If your organization relies on spreadsheets, paper forms, or multiple applications to get your work done, you might consider using a FileMaker database solution instead. A FileMaker solution can bring disparate information together in one place and make it easy to add to, change, and query the data.
At its simplest, a FileMaker solution is made up of a database and a user interface. A database is a collection of information that is organized into files called tables. A user interface lets users view and interact with the information in the database.
FileMaker solutions also allow for calculations, scripting, reporting, security, and integration with spreadsheets and other database systems.
Solutions can be big, up to 8 TB. Text fields can store up to 2 GB of text, and container fields can store up to 4 GB of binary data like images, audio, video, and PDF files.
An Excel spreadsheet is a kind of database called a flat-file database. It organizes its information into a single table. FileMaker uses relational databases. With a relational database, you store data in several tables and then define relationships between them. For example, you could store donor information in one table and donation information in another. That way you would only have to enter a donor's information once, whereas in a spreadsheet you would have to enter it for each donation. A relational database prevents duplicate information and is less prone to error than a flat file.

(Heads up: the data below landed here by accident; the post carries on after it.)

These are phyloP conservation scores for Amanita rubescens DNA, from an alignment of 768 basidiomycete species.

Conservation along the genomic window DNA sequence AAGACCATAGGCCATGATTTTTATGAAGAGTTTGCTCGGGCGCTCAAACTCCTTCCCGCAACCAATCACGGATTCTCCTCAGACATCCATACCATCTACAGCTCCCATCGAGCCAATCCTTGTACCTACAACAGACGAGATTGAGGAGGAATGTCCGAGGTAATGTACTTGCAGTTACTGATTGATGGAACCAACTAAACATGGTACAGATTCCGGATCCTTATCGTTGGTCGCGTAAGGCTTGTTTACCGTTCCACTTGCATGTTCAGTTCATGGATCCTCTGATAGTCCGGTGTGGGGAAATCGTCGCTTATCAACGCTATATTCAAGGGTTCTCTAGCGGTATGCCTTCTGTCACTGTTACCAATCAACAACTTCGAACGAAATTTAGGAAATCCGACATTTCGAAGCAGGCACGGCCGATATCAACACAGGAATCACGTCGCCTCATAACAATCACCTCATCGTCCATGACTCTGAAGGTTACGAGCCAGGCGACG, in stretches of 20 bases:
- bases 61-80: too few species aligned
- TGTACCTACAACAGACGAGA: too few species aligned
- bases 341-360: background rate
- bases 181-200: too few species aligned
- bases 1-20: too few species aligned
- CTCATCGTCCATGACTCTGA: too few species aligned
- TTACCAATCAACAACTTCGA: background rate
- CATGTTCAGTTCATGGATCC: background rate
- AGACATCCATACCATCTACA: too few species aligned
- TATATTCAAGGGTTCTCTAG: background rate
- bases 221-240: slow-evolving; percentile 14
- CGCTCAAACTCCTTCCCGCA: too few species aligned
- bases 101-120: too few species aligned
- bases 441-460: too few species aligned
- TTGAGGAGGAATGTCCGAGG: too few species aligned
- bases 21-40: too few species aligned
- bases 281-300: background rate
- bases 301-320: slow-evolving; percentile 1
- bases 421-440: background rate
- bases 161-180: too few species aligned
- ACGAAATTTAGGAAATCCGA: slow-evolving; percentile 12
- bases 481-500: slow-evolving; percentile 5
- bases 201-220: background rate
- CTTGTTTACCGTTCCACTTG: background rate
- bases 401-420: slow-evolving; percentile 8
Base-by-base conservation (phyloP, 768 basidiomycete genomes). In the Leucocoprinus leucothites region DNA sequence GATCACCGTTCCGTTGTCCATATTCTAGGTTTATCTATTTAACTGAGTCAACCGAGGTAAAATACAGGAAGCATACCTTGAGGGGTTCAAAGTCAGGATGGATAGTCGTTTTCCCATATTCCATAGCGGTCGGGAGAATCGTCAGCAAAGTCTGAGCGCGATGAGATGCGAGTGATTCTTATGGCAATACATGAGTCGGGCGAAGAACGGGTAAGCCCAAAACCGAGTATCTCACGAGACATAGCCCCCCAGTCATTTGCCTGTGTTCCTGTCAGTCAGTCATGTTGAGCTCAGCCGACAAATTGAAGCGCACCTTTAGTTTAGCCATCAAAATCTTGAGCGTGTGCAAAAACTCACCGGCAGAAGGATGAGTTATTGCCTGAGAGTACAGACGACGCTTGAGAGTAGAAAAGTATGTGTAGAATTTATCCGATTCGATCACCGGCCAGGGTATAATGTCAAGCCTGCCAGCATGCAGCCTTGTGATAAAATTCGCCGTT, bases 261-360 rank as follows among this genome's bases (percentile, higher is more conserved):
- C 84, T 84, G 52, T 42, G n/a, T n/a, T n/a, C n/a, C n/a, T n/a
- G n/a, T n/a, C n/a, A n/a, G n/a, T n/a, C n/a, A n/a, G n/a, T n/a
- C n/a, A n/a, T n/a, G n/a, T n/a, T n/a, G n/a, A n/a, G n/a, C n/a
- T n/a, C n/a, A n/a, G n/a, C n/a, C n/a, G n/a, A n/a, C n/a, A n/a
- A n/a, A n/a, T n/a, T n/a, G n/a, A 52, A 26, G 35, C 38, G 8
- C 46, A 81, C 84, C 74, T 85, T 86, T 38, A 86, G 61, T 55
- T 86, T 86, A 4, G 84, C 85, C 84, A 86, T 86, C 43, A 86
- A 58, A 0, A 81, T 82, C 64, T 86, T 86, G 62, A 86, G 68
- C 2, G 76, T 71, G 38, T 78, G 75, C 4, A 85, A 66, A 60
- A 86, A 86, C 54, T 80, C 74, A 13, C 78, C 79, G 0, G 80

Chart of table relationships as defined in a FileMaker solution
FileMaker Pro offers tools to simplify designing user interfaces. Often it's as simple as dragging the fields you want to show onto a layout. You can create different layouts to show the same data in different ways. For example, you could browse donor records one at a time or view them all in one long list.
The software also contains dozens of built-in themes that use different colors, shapes, and typefaces. Some themes are designed for iOS devices and feature large, tap-friendly zones.
Same data, different themes
FileMaker Pro comes with 16 predefined solutions, called Starter Solutions. The data structures are all set up, and the layouts (components of the user interface) are all designed.
There is also a marketplace of solutions that others have built for specific purposes and sell licenses for.
You can build a custom FileMaker solution from scratch to suit your particular needs. FileMaker Pro makes this fairly easy because you don't have to know SQL, the underlying programming language of most database systems. You still have to know your way around data structures, though, and understand how to relate tables to one another. You can learn this from the training included with FileMaker Pro and from other sources.
This list of Starter Solutions might give you an idea of ways your organization could find FileMaker helpful.
This list is subject to change but was current as of publication of this article.